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           for Cuddy


We take these so for granted,

disregard for the music

of the pounding of a heel,

the sultry sucking sound of the skin

of a bare foot falling on the floor,

slapping the ceramic face of cool tile.


We take these so for granted—

the clunk of a clog or a platform boot heel

as it beats the blacktop of city streets,

the static slide of a child’s sleepy foot

as it fumbles, finding its way in the dark,

gliding along the shaggy surface

of a carpeted room.


We take these so for granted.



Yolanda Coulaz

Photographer, publisher, many awards won and publishing credits, her 2nd book is forthcoming



The porch at Meadowcroft

provides a gap-toothed smile of welcome

invites visitors to a place

where fashionable ladies

in bombazine and silk

once sipped lemonade

sorted yarn for crewel-work

watched little boys pretending

to be tumbleweeds

while girls in dimity wove chains

of blossoms plucked from grass

in the field below.


A garrison of geese in full dress uniform

now shuffle there, veterans

with sore and swollen feet

march in disorderly drill across the lawn-

edge closer with each pass, rubbernecking

while feigning haughtiness


pose as critics of the group upon the porch

where casual-clad poets drink spring water

nestle in rocking chairs, captivated

by the carillon from a nearby chapel-

bask in cut-clover air

while stitching together a comforter of words.


Joan Higuchi

Formalist poet, many awards won and publishing credits, workshops her poems on a regular basis



(to Sylvia who signs)


She lives in a womb of silence

never heard her mother’s cooing

best friends never cupped

her ear, tickled it with secrets

or whispered forbidden thoughts.

Love’s words never coiled

through ear canals resonating

with desire.


But today, like Toscanini

her signing hands fly up

conduct an inner music

tell of swimming in the ocean

her hands flit like sea sparrows

or sand pipers surfing waves

they soar and dip on lacey crests.

As she conducts The Rites of Spring

waves rise and rear like wild stallions

white manes shiver in wind

collide and crash on the beach.

Then hands like loons, swoop down

and glide to Water Music.


Even at rest fingers quiver

tips pulse like robin's hearts

their rhythms, her breath.



Muriel Harris Weinstein

Many publishing credits and awards won, retired teacher, psychotherapist textbook collaborator, a children’s picture book is forthcoming

The end of the Green Line


Dachau is all rocks now

An iron gate with German words

Acts as an entrance for tourists

Who take pictures of what once was.


Dachau is mementos made of rocks now:

Three religious tributes of stone,

An iron sculpture of twisted stickfigures

And a granite sign in three languages.


Dachau is vacant, save all the rocks now.

Only tour groups tromp along paths,

Kicking up dust where wheelbarrows rolled,

Walking at their own pace, no guns to prod them.


Dachau is sunny now, all rocks under the sun now.

Hot. The still standing barracks are musty,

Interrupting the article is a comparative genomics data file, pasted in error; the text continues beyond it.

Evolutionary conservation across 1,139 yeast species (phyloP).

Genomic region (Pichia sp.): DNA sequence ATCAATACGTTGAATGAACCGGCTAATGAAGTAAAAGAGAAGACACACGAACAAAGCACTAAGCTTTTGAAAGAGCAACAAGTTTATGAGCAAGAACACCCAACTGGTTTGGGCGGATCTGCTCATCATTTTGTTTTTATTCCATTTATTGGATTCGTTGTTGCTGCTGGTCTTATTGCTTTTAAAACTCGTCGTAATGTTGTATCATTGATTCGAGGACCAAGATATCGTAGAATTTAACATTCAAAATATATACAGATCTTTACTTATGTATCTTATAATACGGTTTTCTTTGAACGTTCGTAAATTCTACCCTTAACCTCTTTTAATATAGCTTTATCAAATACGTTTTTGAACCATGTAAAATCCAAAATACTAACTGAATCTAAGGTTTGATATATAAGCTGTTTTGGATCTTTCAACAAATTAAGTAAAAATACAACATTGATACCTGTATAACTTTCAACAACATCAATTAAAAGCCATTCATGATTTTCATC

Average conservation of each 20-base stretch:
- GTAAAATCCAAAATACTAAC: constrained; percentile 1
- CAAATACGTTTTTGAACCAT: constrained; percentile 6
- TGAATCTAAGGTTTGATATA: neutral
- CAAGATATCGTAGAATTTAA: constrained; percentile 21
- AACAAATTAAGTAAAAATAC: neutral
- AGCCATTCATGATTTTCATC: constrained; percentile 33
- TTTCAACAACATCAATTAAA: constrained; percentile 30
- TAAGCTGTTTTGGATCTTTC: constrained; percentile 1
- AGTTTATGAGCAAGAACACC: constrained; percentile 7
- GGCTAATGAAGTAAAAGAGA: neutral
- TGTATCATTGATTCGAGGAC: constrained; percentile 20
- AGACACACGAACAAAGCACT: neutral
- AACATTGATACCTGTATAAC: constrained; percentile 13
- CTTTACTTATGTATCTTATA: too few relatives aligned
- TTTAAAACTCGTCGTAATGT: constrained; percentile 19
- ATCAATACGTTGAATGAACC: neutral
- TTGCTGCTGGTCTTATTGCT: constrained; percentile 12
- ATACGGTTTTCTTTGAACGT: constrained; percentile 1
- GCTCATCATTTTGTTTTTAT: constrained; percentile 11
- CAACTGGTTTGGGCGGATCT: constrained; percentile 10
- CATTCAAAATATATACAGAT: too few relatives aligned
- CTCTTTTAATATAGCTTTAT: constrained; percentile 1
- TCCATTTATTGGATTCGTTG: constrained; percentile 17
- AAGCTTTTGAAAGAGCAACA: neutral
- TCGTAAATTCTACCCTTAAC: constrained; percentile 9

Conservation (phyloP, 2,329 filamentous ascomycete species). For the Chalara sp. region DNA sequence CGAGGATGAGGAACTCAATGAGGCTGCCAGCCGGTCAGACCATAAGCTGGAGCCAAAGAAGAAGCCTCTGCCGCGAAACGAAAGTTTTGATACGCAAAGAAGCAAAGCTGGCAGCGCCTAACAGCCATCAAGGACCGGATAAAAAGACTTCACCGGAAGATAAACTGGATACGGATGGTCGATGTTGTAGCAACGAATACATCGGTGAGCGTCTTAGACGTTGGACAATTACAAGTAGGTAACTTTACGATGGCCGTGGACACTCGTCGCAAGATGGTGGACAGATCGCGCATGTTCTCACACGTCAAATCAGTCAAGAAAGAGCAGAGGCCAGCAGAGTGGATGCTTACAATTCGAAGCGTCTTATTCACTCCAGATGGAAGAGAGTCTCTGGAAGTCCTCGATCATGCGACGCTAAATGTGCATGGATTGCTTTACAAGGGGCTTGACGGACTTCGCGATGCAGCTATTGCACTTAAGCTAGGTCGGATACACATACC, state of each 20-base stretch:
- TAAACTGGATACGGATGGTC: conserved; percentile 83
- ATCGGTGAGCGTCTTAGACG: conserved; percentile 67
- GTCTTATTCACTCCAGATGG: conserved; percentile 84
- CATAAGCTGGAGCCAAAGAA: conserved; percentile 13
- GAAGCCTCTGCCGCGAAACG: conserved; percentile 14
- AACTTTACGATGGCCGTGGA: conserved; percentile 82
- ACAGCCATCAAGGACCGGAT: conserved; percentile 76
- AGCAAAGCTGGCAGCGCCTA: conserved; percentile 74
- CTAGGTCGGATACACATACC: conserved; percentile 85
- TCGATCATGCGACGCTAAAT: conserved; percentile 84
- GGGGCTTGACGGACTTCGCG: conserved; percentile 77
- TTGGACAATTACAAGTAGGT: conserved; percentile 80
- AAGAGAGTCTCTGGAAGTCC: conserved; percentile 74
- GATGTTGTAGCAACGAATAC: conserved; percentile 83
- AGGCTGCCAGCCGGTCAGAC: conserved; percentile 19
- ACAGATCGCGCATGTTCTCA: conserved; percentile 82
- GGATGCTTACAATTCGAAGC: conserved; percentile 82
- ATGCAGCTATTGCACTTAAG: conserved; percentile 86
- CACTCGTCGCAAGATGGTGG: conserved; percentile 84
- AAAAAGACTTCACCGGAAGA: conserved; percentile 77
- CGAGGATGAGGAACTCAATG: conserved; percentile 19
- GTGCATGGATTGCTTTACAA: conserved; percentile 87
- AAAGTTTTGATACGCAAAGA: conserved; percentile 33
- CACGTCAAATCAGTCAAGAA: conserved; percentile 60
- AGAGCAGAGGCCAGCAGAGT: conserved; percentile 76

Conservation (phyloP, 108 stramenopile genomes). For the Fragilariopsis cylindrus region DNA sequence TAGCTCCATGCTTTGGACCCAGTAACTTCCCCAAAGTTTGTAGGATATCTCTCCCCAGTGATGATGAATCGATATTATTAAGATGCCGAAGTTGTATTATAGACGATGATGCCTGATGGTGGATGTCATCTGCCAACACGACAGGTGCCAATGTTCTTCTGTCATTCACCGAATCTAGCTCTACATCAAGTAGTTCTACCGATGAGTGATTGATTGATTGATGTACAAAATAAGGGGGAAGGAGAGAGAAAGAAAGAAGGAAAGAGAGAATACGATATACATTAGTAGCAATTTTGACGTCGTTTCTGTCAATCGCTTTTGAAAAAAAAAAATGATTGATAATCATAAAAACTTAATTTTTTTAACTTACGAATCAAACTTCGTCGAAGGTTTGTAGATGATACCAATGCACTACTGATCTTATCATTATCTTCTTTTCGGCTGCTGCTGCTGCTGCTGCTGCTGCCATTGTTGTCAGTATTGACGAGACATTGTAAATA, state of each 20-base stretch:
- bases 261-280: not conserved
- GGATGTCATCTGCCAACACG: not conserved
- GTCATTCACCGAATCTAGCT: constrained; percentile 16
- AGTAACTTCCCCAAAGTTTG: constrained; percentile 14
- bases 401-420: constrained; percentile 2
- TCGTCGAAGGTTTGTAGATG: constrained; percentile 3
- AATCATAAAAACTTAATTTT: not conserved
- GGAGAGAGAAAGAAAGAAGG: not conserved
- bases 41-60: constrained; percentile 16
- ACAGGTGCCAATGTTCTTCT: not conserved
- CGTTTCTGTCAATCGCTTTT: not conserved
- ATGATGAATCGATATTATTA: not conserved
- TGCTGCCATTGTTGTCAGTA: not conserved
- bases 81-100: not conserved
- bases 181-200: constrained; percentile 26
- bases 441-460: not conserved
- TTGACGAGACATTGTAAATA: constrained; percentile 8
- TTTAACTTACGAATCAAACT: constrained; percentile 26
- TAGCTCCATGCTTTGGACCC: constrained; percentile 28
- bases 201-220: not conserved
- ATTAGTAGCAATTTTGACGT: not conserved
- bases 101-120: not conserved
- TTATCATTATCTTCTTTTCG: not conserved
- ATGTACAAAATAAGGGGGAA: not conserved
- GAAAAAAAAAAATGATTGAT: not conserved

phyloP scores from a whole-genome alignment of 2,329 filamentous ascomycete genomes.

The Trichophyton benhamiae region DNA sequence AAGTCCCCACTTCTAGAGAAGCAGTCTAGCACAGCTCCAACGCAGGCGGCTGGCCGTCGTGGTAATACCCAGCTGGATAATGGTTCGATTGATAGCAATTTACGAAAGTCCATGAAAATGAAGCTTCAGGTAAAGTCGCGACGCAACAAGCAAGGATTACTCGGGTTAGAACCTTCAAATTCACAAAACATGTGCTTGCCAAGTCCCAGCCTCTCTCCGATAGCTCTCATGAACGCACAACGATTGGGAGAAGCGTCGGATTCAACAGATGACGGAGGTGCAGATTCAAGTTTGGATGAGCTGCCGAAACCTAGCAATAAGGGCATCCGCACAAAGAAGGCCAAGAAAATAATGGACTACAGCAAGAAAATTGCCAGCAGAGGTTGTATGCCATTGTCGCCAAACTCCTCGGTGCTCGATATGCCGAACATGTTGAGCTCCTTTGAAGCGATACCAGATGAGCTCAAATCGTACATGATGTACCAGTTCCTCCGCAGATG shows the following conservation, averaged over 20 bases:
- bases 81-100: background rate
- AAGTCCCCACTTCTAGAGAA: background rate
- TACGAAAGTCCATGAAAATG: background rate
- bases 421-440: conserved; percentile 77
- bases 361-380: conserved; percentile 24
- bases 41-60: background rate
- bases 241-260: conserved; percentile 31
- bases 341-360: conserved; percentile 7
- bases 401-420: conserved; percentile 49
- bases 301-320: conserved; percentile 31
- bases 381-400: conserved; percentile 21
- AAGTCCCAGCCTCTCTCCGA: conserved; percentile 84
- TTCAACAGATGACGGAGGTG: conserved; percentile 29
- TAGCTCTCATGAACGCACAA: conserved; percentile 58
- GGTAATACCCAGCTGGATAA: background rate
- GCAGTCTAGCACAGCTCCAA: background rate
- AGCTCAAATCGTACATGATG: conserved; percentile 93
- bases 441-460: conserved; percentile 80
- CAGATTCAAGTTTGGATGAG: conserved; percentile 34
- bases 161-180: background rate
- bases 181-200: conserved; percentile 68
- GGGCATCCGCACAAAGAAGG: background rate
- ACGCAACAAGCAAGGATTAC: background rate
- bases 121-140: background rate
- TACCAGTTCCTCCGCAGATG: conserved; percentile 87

Incinerator rooms bright, coal mouths wide and dull

Bricks still sooty but intact.


Dachau is all rocks now.

Narrow rows of raised flower beds in

Lumber frames filled with gray dirt and stone

Instead where buildings once stood, bodies once slept.


Dachau is all built up rocks now, torn apart rocks now,

More buildings of worship made of stone

More rubble of buildings eroded and razed

Dusty tourist tracks that hide wheel ruts once carved.


Dachau is all rocks now.

Pictures and timeliness remain

To trace a past, remember where and what

Went wrong, a giant tombstone for

The emaciated and enthralled



Christina M. Rau

Founder of the Poets In Nassau poetry group, many publishing credits, college English teacher

Trying to Rise


A nearly deflated

Silver novelty balloon

skips along

the glittering

main street of town

like the toes of a ghost

brushing gently

against the floor.


As it begins

to pull weakly away

from the earth

like a tottering

silver coin

falling uneasily upward.


a car comes along

to knock it down,

sending it end over end

like a shopping bag

in a swirling wind


where gravity catches it

and pulls it back down


to be hit again

and again

by every passing car


until the helium is gone

and it stops dreaming of the sky


like so many of us do.



Thomas Frederick Mattson

Previously unpublished poet, PPA featured poet, a fresh new talent who will go far.

The Reason


You loved me with a man’s love

took the days and bent them

backwards till they flowed

into a maze of your own contriving.


I planted small green gardens there,

walked in them at sunset,

buried my face in lilac,

kept my secrets.


I loved you with a woman’s love,

allowing you illusion.


You gave me love at the mouth,

love in the hand,

love that shakes the hidden rivers,

but a woman wants small love, too,


words to finger like amulets

in fragile hours,

words like little candles

to light against the dark.



Rosemary Walsh

Published short story writer and poet, award-winning retired English teacher

Performance Poets Association®